In tests of subjective effects, positive ratings of smoking on the mCEQ decreased as a function of reducing nicotine content, a finding consistent with reduced addiction potential (F3,501≥7.08; P < .001) (Table 2); there were no significant interactions between dose and sex or cigarette mentholation status (F3,495≤2.33; Ps ≥.05). Each of the doses significantly reduced nicotine withdrawal symptoms and craving on the MNWS (t2016>2.67; P < .001), although duration of effects was greater at higher doses (Table 3) (dose-by-time interaction; F12,2014 = 2.64; P = .002). Results of the QSU-Brief are found in eTable 1 in the Supplement. Only 1 significant difference between populations was found for the MNWS total score (main effect; F2,166 = 7.54; P = .001), with symptoms among disadvantaged women significantly lower than among individuals with opioid dependence (t166 = −2.42; P = .02) or affective disorders (t95 = −3.81; P < .001).
No significant changes were noted across doses in smoking topography (eFigure 5 in the Supplement) or breath CO exposure levels (eTable 2 in the Supplement) indicative of compensatory smoking. The results suggest that participants may smoke the reduced nicotine content cigarettes less intensely. These effects were consistent across populations.
Overall, our results indicate that reducing the nicotine content of cigarettes reduces the relative reinforcing effects of smoking and thus addiction potential in populations with psychiatric conditions and other vulnerabilities to tobacco addiction. Although this association was graded with no clear threshold effect, the 0.4-mg/g dose most consistently and robustly differed from the 15.8-mg/g control dose, a finding supporting a prior hypothesis about reducing nicotine content below 0.7 mg/g.8 A thresholdlike effect was reported previously in a trial examining chronic exposure among more medically and socially stable smokers who maintained lower rates of smoking at doses of 2.4 mg/g or less compared with higher doses.12 Whether a similar pattern emerges during extended exposure in more vulnerable populations should be examined in future studies.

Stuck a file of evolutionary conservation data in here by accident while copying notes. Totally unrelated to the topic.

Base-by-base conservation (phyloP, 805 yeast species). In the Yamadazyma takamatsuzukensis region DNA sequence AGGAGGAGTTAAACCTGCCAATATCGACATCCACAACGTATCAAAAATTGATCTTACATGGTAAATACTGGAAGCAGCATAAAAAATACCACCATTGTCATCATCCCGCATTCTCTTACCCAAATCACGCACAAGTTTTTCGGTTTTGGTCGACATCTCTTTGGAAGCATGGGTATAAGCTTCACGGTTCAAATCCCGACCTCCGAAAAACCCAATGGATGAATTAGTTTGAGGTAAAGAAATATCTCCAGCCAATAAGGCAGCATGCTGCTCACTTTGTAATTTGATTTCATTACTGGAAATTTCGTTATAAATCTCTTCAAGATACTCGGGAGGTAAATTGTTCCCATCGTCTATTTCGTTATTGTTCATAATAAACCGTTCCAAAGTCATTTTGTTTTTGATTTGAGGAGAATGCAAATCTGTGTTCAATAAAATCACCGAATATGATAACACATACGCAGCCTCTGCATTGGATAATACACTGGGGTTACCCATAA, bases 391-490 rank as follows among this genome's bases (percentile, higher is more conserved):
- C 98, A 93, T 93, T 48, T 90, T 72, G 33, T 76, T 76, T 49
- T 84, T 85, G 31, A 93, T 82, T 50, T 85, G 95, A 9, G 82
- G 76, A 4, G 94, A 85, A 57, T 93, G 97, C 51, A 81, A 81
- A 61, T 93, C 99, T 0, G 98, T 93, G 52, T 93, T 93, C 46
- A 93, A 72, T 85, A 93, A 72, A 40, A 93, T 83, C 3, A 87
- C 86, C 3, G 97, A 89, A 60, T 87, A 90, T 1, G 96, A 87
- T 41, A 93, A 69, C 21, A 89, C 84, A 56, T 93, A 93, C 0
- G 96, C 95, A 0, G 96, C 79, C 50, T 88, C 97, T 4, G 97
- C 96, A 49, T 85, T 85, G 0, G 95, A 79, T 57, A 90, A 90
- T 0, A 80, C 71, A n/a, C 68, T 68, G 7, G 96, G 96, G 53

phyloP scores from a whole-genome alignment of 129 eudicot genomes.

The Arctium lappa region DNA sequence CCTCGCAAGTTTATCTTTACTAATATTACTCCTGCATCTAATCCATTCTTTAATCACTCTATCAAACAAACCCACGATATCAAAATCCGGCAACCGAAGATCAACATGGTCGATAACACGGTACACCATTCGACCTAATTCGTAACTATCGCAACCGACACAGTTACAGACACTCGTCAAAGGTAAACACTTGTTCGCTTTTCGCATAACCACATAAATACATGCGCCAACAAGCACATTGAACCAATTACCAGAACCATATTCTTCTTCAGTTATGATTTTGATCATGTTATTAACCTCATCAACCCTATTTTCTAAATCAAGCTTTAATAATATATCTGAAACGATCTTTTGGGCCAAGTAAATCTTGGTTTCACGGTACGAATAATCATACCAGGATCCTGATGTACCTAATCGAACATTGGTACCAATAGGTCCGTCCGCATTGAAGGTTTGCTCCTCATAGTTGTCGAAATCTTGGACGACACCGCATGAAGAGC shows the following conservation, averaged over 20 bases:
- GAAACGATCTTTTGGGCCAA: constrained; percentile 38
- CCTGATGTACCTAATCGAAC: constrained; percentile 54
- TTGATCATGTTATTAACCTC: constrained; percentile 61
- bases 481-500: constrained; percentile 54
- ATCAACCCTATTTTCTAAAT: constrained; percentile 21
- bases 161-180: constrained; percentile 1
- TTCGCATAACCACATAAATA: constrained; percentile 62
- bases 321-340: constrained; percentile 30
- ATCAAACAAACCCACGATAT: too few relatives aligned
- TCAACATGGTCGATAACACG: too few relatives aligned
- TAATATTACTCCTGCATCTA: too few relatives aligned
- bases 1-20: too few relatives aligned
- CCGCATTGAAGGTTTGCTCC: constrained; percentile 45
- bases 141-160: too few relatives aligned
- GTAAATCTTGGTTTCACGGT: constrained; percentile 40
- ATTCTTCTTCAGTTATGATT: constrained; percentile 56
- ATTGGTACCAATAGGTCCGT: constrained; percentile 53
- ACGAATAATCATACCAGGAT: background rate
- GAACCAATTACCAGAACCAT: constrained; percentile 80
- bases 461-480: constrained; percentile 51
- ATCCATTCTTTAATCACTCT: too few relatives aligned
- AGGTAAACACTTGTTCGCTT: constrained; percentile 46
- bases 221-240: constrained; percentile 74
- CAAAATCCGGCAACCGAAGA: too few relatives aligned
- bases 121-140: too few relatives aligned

Reductions in reinforcing effects were achieved in the present study without causing untoward withdrawal, craving, or compensatory smoking. The consistency of effects noted across the 3 vulnerable populations underscores the generality of these results, especially regarding the control that nicotine content exerts over smoker preferences, despite considerable individual differences. Overall, the present findings are consistent with the lower smoking rates, decreased nicotine dependence severity, increased quit attempts, and lower intensity of demand observed in clinical trials of cigarettes with reduced nicotine content among more stable smokers.9-12,36
The ability of increased response cost to shift preference to the 0.4- vs 15.8-mg/g dose (Figure 1B) suggests that cigarettes with very low nicotine content can serve as economic substitutes for cigarettes with commercial-level nicotine content when the cost to obtain the higher-dose products is greater. This observation is consistent with unit-price models of drug abuse wherein reinforcing value corresponds to the ratio of drug dose and cost.37,38 This observation has considerable tobacco regulatory implications. For example, allowing cigarettes with very low nicotine content to be sold in common retail outlets while restricting the sale of cigarettes with higher nicotine content to less plentiful or more regulated stores would be predicted to shift preference toward the former. This same concept may also extend to regulatory efforts to shift preference from combusted to less harmful noncombusted tobacco products.
Over time, smokers with comorbid psychiatric conditions and socioeconomic disadvantage have become a larger proportion of smokers in developed countries, in part because they are more addicted and thus less likely to try to quit or to succeed if they try.1-6,14,15 Smoking in these populations is an important contributor to health disparities.2,3 Thus, it is important that tobacco control and regulatory policies are developed that are effective among populations with comorbid psychiatric conditions and socioeconomic disadvantage.